WASHINGTON (Reuters) - New orders for U.S.-made goods recorded their biggest decline in six months in January and business spending on equipment appeared to be slowing after strong growth in 2017. FILE PHOTO: People walk past a rack of SUV doors on a cart, at the General Motors Assembly Plant in Arlington, Texas June 9, 2015. REUTERS/Mike Stone Factory goods orders fell 1.4 percent amid a broad decrease in demand, the Commerce Department said on Tuesday. That was the largest drop since July 2017 and followed five straight monthly increases. Factory orders rose 1.8 percent in December. January’s drop in orders was broadly in line with economists’ expectations. Orders surged 8.4 percent on a year-on-year basis. Orders for non-defense capital goods excluding aircraft, which are seen as a measure of business spending plans, fell 0.3 percent in January instead of declining 0.2 percent as reported last month. Orders for these so-called core capital goods decreased 0.5 percent in December. That was the first back-to-back drop since May 2016. Shipments of core capital goods, which are used to calculate business equipment spending in the gross domestic product report, slipped 0.1 percent in January instead of edging up 0.1 percent as reported last month. Core capital goods shipments increased 0.7 percent in December. Prices of U.S. Treasuries rose after the data, while the dollar .DXY held at lower levels against a basket of currencies. U.S. stock indexes were trading slightly higher. TAX WINDFALL Business spending on equipment is cooling after growing by a robust 4.8 percent in 2017. But it is likely to remain supported as companies are expected to use some of their windfall from a $1.5 trillion tax cut package to buy machinery and other equipment as they seek to boost sluggish productivity. The Trump administration slashed the corporate income tax rate to 21 percent from 35 percent effective in January. The tax cuts, a weakening U.S. dollar and strengthening global economy are expected to support manufacturing, which makes up about 12 percent of the U.S. economy. Sentiment among manufacturers remains bullish. A survey last week showed a measure of factory activity rose in February to its highest level since May 2004. But supply constraints and labor shortages are emerging, which could hurt factory output. In January, orders for transportation equipment dropped 10.0 percent, weighed down by a 28.4 percent plunge in the volatile orders for civilian aircraft. Orders for machinery dropped 0.4 percent, the biggest decline since October 2016, after rising 0.6 percent in December. Orders for mining, oil field and gas field machinery tumbled 8.9 percent after increasing 5.0 percent in the prior month. Orders for motor vehicles fell 0.5 percent, reversing a 0.4 percent gain in December. There were also declines in orders for primary metals and electrical equipment, appliances and components. But orders for computers and electronic products orders rose 0.5 percent. Pointing to a slowdown in manufacturing, unfilled orders at factories fell 0.3 percent in January. That was the biggest drop in six months and followed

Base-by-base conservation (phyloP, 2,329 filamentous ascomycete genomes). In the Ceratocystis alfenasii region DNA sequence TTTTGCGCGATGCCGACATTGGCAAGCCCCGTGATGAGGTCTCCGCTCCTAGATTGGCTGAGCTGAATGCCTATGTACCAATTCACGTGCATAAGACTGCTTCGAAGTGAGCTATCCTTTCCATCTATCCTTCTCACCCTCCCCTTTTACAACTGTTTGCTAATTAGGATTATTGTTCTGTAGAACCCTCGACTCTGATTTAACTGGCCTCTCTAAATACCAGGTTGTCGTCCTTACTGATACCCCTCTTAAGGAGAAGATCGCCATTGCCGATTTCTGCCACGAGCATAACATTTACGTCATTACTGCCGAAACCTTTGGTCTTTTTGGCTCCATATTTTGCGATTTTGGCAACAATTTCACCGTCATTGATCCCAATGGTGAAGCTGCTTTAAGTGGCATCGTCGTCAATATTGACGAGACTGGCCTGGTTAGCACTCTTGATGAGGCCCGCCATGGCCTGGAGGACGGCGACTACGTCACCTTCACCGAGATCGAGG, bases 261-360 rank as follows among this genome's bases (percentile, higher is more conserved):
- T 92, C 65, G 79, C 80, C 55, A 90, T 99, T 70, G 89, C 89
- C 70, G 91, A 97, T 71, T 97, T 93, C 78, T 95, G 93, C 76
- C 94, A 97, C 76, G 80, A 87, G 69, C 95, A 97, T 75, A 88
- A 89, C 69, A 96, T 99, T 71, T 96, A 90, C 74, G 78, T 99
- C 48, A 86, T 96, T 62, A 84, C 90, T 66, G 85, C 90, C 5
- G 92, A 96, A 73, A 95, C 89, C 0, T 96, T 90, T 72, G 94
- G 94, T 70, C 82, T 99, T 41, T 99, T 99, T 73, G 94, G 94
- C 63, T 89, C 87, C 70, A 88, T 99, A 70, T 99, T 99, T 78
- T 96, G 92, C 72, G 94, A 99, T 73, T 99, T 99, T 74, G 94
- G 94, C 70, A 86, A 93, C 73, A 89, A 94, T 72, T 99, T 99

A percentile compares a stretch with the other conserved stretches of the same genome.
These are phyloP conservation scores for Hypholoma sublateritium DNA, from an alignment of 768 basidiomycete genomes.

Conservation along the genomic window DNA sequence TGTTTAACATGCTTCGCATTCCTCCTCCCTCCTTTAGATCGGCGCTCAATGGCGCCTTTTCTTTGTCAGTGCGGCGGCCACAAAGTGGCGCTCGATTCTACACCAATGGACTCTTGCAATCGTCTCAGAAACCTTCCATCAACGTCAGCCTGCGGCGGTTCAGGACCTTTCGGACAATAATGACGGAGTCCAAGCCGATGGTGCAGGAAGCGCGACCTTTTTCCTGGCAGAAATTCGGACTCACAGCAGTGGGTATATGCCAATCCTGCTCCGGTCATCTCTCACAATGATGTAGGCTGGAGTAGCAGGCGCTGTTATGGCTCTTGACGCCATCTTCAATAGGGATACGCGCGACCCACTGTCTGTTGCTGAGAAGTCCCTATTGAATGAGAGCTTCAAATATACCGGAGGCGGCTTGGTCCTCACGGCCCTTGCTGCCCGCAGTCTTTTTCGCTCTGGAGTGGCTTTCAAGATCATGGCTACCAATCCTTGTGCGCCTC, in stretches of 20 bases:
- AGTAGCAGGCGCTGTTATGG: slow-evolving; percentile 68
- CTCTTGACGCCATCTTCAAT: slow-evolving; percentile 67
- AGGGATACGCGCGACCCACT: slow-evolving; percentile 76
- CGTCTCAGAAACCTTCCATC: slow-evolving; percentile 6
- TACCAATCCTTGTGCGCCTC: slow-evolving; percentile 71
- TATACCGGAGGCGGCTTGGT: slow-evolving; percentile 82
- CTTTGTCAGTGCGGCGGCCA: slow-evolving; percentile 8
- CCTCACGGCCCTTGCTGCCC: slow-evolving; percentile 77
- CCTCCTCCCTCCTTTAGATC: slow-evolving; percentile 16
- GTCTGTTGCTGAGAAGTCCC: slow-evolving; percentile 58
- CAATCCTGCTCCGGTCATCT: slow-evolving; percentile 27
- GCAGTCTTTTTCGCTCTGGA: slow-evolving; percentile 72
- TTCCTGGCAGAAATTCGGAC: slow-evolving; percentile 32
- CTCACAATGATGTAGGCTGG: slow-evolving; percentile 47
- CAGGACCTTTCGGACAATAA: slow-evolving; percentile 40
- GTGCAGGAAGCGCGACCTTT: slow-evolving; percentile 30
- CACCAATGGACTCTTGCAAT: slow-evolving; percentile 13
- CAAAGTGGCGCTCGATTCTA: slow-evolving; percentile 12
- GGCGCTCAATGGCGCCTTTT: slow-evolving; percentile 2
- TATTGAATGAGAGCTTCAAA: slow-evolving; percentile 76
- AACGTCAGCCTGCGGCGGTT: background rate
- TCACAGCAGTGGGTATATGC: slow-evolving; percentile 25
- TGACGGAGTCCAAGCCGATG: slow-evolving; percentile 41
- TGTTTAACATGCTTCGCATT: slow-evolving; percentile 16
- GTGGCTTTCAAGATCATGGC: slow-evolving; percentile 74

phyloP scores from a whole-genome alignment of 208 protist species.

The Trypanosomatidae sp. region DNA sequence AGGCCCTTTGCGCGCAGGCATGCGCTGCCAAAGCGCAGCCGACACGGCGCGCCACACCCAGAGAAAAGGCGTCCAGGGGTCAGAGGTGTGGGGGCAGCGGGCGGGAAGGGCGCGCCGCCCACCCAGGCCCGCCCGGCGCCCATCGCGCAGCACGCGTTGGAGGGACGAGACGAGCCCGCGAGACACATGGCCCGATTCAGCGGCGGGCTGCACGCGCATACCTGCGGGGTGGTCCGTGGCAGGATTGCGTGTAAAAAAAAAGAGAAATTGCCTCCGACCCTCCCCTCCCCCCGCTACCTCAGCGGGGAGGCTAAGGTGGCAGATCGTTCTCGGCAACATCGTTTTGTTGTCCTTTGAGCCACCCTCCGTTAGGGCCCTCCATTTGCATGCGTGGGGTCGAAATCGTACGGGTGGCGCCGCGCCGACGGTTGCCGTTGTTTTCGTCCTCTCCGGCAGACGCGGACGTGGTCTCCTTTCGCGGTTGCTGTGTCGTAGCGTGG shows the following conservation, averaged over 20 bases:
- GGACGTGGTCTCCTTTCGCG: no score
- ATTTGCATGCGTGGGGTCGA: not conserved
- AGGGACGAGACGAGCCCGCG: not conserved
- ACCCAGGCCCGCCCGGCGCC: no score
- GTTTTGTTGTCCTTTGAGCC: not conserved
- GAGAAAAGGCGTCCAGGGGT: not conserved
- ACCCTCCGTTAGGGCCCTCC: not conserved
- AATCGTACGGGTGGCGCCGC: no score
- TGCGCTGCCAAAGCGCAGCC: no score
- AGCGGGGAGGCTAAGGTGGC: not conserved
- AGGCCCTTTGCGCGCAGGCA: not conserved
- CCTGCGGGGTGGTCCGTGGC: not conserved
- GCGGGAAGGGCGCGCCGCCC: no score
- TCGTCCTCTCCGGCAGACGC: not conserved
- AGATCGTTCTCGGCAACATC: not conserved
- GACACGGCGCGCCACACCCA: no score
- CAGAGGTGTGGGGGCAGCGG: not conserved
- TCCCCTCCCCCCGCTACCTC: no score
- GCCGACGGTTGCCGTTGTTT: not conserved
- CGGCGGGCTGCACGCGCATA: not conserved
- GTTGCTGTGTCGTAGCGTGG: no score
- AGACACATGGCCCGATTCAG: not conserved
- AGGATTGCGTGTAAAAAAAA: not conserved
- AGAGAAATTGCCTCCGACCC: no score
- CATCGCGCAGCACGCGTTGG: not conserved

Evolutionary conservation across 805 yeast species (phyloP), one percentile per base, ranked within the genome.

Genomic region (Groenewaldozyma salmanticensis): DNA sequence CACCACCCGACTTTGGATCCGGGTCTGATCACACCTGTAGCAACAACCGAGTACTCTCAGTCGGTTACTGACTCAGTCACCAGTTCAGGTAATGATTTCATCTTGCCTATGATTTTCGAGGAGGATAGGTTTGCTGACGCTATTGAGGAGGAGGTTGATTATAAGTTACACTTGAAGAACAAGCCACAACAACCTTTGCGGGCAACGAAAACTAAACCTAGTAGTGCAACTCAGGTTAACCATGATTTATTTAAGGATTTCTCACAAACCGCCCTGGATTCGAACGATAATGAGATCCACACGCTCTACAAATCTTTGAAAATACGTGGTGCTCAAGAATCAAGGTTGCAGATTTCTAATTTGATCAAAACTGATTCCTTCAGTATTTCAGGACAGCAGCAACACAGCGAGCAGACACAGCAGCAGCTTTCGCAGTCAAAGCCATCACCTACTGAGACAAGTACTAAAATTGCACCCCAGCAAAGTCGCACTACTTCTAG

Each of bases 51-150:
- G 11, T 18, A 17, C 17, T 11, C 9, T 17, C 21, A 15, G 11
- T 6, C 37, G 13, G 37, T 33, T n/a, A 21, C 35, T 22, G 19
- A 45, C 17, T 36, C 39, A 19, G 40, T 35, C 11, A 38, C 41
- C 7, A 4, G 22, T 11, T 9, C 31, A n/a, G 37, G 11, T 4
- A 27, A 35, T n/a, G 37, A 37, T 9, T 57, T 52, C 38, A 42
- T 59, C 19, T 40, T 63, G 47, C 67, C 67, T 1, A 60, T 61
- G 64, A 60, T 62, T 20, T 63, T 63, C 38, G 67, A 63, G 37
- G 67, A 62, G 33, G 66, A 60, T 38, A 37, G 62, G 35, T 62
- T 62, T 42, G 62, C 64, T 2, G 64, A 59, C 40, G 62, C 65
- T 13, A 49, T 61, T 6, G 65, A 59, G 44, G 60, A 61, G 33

Though not the oldest form of currency, some form of shell money appears to have been found on almost every continent. The shell most widely used worldwide as currency was the shell of Cypraea moneta, the money cowry.